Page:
Acadia National Park even offers an artist-in-residence program each year. It hosts eight artists in various media that live in the park capturing the nuances of Acadia.
Headquartered out of Rockefeller Hall, the Schoodic Institute is a year-round educational and research facility that works in partnership with the National Park Service. With lodging and dining facilities on campus, it offers seminars and retreats throughout the year. For the latest events, consult its calendar.
Tidepools in Acadia
With tides flowing in and out twice a day, visitors can enjoy tide-pooling while exploring the Schoodic Peninsula. To plan your excursion, check the tides for the day and plan on tide-pooling an hour before or after low tide.
Several areas on Schoodic Peninsula offer tidepools, including Frazer Point, Cobble Beach on Sundrew Trail, and Blueberry Hill. To protect the small marine creatures, stay out of the tide pools and observe from the edge.
Water shoes add extra traction when walking on the algae-covered rocks.
Animals of Acadia
Although rare, bears and moose are known to live in Acadia National Park, so spotting one is a treat. Though Schoodic Peninsula offers a better chance to see one than Mount Desert Island.
Acadia is home to a variety of mammals and about 300 varieties of birds, including:
- Red Fox
- Snowshoe Hare
- Peregrine Falcon
- Bald Eagle
The Seasons of Acadia
Acadia National Park enjoys four distinct seasons and offers something to see in all of them.
Fall Color Season
For leaf-peeping trips to Acadia National Park, October is the best month. The peak of color is the second to the third week of October. The overall visitation is down after the first couple of weeks of September, although Bar Harbor is a port-of-call for fall color cruises.
Interspersed between the evergreens, the leaves of oak, maple, ash, birch, sycamore, and beech all change colors. Contrasting with the gray of the granite, this wow landscape often reflects its colors off the water. Fall is a favorite time to experience the DownEast portion of Maine.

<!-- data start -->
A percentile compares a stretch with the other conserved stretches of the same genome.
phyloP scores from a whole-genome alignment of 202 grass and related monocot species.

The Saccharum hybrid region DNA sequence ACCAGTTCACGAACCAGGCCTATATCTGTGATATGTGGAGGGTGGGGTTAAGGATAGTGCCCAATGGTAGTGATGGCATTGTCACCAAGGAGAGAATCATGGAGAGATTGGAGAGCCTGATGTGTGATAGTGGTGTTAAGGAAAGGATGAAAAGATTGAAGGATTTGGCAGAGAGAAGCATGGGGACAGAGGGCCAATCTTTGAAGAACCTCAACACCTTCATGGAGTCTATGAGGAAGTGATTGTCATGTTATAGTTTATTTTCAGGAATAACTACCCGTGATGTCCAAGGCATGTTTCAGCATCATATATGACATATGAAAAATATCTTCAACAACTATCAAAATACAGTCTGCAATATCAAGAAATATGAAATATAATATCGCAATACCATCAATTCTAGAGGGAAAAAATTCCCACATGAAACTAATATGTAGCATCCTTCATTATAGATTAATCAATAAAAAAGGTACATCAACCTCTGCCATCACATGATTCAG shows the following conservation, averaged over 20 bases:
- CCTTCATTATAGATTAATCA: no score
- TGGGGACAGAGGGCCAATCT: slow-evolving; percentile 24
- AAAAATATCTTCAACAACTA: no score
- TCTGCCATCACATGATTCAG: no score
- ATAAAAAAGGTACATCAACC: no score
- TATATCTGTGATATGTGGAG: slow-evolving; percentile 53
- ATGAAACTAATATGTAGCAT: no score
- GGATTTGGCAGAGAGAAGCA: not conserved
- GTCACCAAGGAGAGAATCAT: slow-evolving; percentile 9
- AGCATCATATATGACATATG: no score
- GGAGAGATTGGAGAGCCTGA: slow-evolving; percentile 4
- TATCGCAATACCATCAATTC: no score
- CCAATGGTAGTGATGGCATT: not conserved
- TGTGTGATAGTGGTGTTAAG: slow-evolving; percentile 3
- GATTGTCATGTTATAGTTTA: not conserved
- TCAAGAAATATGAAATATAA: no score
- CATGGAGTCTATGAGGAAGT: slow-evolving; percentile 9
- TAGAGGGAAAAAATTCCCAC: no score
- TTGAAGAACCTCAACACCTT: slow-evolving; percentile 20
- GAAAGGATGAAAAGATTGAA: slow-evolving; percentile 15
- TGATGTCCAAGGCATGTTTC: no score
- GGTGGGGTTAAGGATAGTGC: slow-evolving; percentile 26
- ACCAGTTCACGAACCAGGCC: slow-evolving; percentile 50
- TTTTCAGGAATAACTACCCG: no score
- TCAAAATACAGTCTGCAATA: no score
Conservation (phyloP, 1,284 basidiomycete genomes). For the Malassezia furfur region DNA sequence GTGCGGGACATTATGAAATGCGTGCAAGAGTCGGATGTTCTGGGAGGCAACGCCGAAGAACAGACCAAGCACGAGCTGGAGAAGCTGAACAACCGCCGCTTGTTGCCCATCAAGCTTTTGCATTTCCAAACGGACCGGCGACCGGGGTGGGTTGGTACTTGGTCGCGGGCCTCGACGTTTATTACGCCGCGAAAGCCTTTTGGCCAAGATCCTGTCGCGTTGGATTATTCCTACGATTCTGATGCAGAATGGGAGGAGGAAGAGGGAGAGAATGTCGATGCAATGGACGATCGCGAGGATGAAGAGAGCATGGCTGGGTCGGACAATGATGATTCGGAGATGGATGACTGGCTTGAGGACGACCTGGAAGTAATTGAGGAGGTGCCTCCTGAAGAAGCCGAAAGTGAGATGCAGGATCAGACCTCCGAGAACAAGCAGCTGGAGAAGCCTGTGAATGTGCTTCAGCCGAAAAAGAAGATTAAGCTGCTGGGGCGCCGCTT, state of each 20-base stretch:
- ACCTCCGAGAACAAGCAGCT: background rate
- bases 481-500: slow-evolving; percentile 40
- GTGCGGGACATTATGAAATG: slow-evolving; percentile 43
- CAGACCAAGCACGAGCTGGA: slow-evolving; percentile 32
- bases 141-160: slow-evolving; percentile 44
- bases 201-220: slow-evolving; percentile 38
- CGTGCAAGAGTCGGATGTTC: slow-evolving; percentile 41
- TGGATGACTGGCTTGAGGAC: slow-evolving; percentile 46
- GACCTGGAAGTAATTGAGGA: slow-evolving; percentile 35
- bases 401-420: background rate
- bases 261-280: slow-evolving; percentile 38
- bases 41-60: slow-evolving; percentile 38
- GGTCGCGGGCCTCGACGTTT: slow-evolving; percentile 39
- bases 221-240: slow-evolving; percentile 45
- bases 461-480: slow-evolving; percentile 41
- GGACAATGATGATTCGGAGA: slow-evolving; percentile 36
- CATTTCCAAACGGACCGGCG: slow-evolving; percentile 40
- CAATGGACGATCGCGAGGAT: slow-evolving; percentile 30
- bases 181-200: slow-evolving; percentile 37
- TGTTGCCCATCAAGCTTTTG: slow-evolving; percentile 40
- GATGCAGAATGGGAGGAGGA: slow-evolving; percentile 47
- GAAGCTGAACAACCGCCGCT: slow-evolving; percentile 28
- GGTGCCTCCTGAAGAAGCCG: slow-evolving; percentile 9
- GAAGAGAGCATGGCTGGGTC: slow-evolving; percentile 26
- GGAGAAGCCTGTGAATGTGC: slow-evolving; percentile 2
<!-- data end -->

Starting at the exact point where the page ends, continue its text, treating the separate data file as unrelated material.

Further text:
Winter in Acadia
Winter comes early to the Maine coast and you can expect winter-like weather from early November through mid-April. Seasonal road closures start around Dec 1. Acadia offers winter sports like cross country skiing with about 60 inches of snow over the season. Temperatures range from zero to 30s Fahrenheit, so expect freezing weather.
Acadia National Park is open and offers lots of winter recreation options. For up-to-date information, consult the NPS winter page.
Spring in Acadia
March is still winter in Maine and April is chilly with days in the 50s Fahrenheit. The visibility is limited with numerous foggy days. May warms up with highs in the 60s. With the weather on the cool side, visitors can explore the park with far fewer visitors, until the summer sun starts to shine.
Summer in Acadia
Summer is the high season in Acadia. The days are glorious during the summer. High temperatures can reach the 90s Fahrenheit though the next day can be foggy as the weather is affected by the Atlantic. Dressing in layers is essential, especially on the water. Overnight temperatures can reach the mid-40s F. Water temperatures range between 50 and 60 degrees F all summer.
Ferries and Boat Tours at Schoodic Peninsula
Operating in between Bar Harbor and Winter Harbor, ferries run from the end of May until mid-October. With four departures (and five during the high summer season), visitors can skip the traffic and take the ferry to Bar Harbor instead.
One-way rates start at $15 for adults, $11 for children (babies-12) and bikes ride for $8. For more information and schedules, check out the DownEast Acadia ferries website.
For a scenic cruise, find several operators originating out of Winter Harbor. From whale watching tours to lighthouse tours, along with specialized boat tours dedicated to the puffins, getting out on the water is easy. Lobster tours where you eat your catch operate out of nearby harbors, as well as guided kayak tours.
Kayaks are available for rent in Winter Harbor as well.
Lodging and Dining Near Acadia’s Schoodic Peninsula